The report, Skills for Cities, Skills for Life, has been published in the context of many local authorities across the country seeing their financial models coming under incredible budgetary pressures.
Alongside necessary short-term measures and a fair funding deals, Key Cities is using the report launch to call for greater devolution of skills powers and funding as a pivotal long-term measure to support local economies, which in turn will boost national productivity.
The report outlines how local authorities are best placed to understand the needs and opportunities in their area and therefore tailor the most appropriate provision. Greater devolution of skills powers and funding would enable local businesses to be more competitive by equipping them with better trained and educated local talent – boosting local finances and the wider economy.
The overall conclusion is simple: No growth strategy will succeed unless the right skills are available in the right places.
Cllr Imran Khan, Deputy Leader of Bradford City Council Key Cities Portfolio Lead on Skills, commented:
“Improving opportunities for citizens to access learning throughout their lives is key if the benefits of future growth are to be widely shared. Better skills, better employment leading to more growth for all.
“Our current, fragmented system needs a fresh approach and greater devolution of powers and budgets to drive up the UK’s productivity. The payoff for getting this right will be enormous: a much more competitive position for UK businesses and a better quality of life for our people.”
Skills powers and funding are currently “centralised, fragmented and inefficient”, according to Joanne Dobson Associate Pro-Vice-Chancellor at Coventry University. This is exacerbated by underinvestment in skills in the UK, which is below the OECD average. As a result, both young people and adults, 42% of which do not participate in any adult learning, are at a distinct disadvantage and unable to contribute to their full potential. If this is to continue, then the UK will fail in its mission to Level Up – socioeconomic inequalities will widen.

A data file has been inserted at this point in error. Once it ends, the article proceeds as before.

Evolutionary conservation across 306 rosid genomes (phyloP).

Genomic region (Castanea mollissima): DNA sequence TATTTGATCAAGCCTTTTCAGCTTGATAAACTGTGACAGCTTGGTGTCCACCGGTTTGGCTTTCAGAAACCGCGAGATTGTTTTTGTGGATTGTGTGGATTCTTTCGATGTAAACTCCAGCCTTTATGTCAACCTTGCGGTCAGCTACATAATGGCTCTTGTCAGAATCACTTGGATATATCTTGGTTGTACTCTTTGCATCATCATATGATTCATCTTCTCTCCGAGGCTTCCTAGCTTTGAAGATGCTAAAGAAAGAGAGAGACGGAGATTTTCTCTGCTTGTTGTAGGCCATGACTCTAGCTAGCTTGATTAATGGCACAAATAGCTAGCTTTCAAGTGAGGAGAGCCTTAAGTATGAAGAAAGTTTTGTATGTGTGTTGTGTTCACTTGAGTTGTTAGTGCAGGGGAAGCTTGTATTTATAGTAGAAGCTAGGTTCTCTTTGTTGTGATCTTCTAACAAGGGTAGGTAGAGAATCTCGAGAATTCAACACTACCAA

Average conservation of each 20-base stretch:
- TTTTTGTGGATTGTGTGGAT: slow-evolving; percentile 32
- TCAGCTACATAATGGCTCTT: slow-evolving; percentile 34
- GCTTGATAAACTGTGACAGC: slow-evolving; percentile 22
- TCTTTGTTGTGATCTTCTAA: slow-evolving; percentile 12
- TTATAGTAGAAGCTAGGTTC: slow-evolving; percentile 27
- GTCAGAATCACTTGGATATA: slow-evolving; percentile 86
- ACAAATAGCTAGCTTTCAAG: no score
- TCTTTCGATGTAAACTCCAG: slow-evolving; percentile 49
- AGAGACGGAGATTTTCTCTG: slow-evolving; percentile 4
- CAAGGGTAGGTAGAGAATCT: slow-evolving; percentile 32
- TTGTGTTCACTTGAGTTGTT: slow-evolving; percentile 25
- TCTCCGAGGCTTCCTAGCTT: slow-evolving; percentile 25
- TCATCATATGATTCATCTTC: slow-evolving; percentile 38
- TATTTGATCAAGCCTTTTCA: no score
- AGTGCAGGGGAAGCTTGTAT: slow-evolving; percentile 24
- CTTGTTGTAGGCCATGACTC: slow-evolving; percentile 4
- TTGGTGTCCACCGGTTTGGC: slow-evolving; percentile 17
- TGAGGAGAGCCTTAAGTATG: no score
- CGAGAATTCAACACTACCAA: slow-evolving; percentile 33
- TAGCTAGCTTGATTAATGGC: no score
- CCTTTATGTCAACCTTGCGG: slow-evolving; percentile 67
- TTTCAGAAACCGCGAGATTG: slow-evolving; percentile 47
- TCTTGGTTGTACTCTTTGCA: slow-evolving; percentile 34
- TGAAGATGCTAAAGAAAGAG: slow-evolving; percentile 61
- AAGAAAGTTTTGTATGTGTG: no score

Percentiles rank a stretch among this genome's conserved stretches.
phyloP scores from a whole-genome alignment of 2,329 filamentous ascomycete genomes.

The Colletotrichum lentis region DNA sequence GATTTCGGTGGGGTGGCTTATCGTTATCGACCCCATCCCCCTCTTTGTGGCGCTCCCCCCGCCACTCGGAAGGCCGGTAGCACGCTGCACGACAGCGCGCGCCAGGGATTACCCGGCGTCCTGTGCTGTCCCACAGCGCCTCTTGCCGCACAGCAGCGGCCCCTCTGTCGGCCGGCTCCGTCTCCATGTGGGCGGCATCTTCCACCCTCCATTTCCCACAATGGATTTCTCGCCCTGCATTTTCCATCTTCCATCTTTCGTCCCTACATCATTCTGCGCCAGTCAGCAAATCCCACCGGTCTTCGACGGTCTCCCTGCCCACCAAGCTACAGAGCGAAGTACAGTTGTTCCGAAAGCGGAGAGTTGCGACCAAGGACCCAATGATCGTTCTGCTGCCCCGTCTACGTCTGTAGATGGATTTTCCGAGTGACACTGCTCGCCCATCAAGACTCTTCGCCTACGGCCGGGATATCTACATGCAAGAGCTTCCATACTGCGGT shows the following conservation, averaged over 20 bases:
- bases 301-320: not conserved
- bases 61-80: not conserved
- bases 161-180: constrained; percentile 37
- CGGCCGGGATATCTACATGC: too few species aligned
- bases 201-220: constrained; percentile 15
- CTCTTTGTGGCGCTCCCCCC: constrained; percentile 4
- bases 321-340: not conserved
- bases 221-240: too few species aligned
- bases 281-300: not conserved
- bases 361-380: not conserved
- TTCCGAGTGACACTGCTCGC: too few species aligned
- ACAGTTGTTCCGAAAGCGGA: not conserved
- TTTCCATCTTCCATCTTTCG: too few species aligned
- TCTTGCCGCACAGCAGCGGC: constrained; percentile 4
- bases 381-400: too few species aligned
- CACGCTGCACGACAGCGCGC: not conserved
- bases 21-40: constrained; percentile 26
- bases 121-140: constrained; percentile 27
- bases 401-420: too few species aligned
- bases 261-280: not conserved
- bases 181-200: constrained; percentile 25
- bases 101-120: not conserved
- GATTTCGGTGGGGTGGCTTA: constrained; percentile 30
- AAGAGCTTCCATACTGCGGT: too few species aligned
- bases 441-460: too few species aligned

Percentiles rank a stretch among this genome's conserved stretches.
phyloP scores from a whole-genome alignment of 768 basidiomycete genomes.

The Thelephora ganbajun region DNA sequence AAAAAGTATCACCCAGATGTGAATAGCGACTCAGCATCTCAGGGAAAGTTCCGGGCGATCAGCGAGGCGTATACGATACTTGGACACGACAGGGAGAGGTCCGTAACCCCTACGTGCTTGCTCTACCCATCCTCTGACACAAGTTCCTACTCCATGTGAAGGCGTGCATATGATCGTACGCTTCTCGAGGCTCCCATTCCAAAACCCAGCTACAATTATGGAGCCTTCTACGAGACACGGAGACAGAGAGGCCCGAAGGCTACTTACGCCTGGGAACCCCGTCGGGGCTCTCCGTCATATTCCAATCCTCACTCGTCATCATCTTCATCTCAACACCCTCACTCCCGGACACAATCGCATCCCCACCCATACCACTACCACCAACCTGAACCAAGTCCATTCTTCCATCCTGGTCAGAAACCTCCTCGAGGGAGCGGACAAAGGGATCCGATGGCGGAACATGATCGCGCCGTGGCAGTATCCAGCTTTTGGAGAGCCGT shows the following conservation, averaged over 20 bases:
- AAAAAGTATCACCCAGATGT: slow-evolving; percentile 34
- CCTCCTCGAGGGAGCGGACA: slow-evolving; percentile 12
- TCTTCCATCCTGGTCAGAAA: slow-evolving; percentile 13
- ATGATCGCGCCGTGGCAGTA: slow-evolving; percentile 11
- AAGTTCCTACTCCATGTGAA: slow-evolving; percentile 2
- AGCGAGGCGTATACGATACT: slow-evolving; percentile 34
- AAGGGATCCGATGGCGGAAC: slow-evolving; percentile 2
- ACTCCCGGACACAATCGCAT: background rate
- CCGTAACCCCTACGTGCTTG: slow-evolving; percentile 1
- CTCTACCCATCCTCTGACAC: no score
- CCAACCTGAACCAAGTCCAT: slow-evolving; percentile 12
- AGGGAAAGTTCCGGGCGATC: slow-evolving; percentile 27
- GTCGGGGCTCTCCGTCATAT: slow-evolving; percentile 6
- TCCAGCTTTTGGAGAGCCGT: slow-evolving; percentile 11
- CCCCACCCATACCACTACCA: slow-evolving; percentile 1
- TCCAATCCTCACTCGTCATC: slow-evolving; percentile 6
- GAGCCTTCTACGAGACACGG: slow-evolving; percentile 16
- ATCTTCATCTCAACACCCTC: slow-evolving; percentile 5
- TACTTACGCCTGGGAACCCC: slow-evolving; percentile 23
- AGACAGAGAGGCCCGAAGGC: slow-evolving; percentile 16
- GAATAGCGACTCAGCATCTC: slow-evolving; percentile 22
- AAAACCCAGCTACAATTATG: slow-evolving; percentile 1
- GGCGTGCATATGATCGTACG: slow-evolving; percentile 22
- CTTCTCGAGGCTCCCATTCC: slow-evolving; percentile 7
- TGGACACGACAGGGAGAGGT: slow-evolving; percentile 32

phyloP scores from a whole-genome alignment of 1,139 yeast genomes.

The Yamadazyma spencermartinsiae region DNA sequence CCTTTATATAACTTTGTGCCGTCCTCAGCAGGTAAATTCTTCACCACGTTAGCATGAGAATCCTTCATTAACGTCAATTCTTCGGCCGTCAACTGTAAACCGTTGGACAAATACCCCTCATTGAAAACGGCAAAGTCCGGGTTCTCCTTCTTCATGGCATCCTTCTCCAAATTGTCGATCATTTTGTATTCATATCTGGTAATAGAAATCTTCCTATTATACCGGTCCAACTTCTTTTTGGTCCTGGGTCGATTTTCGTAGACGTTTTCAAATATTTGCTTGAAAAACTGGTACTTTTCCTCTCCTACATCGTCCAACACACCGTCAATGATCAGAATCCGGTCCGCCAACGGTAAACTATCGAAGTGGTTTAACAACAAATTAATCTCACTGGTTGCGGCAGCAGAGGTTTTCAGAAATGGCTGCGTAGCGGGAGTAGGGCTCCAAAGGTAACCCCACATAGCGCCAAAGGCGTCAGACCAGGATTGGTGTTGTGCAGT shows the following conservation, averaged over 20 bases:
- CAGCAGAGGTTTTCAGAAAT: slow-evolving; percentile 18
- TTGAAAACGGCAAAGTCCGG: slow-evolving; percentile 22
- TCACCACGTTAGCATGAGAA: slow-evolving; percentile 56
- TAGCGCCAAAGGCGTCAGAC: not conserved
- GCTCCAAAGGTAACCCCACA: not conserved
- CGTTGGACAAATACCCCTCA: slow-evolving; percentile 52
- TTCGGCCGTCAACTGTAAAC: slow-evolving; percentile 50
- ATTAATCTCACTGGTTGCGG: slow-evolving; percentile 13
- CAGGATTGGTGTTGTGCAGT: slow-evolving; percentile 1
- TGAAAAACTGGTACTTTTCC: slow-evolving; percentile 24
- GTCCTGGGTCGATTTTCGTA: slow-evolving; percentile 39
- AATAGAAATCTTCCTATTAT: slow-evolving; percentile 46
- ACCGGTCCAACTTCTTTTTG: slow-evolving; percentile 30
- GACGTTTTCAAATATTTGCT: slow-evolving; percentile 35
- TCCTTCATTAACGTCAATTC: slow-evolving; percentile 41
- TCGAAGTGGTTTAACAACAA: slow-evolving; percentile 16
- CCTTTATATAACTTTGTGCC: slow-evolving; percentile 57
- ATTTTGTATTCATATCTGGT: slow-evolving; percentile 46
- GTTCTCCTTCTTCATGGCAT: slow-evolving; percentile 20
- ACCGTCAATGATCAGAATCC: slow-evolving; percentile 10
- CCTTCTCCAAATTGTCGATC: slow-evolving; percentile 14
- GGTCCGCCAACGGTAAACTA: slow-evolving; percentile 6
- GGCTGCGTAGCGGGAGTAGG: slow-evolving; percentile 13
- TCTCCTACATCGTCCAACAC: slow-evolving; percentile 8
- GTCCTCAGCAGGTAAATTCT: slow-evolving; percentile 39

To address this skills gap, Key Cities, a network of 28 cities that represents nearly seven million people – over 10% of the UK’s population, has made six key policy recommendations:
- Comprehensively devolve skills powers and funding, not just to mayoral combined authorities but to municipalities, to better tailor provision to local needs and opportunities.
Local areas require the flexibility to design and fund programmes to meet needs identified by LSIPs and local partnerships, and to be effective, these decisions need to be taken at the right level for the local labour market and travel to work and learn area. The current approach is insufficient to simplify the marketplace and increases the number of bodies education providers are accountable to.
- Provide significant and dedicated funding to improve information and advice services about careers and skills training for people at all stages of their working lives.
Inadequate and poor information fails to deliver the right skills for employers and prevents individuals from accessing opportunities that are right for them. The crucial importance of this is recognised in the Greater Manchester and West Midlands trailblazer deals. Local leadership and integration of the offer for careers and jobs is key to maximising return on the taxpayer’s investment.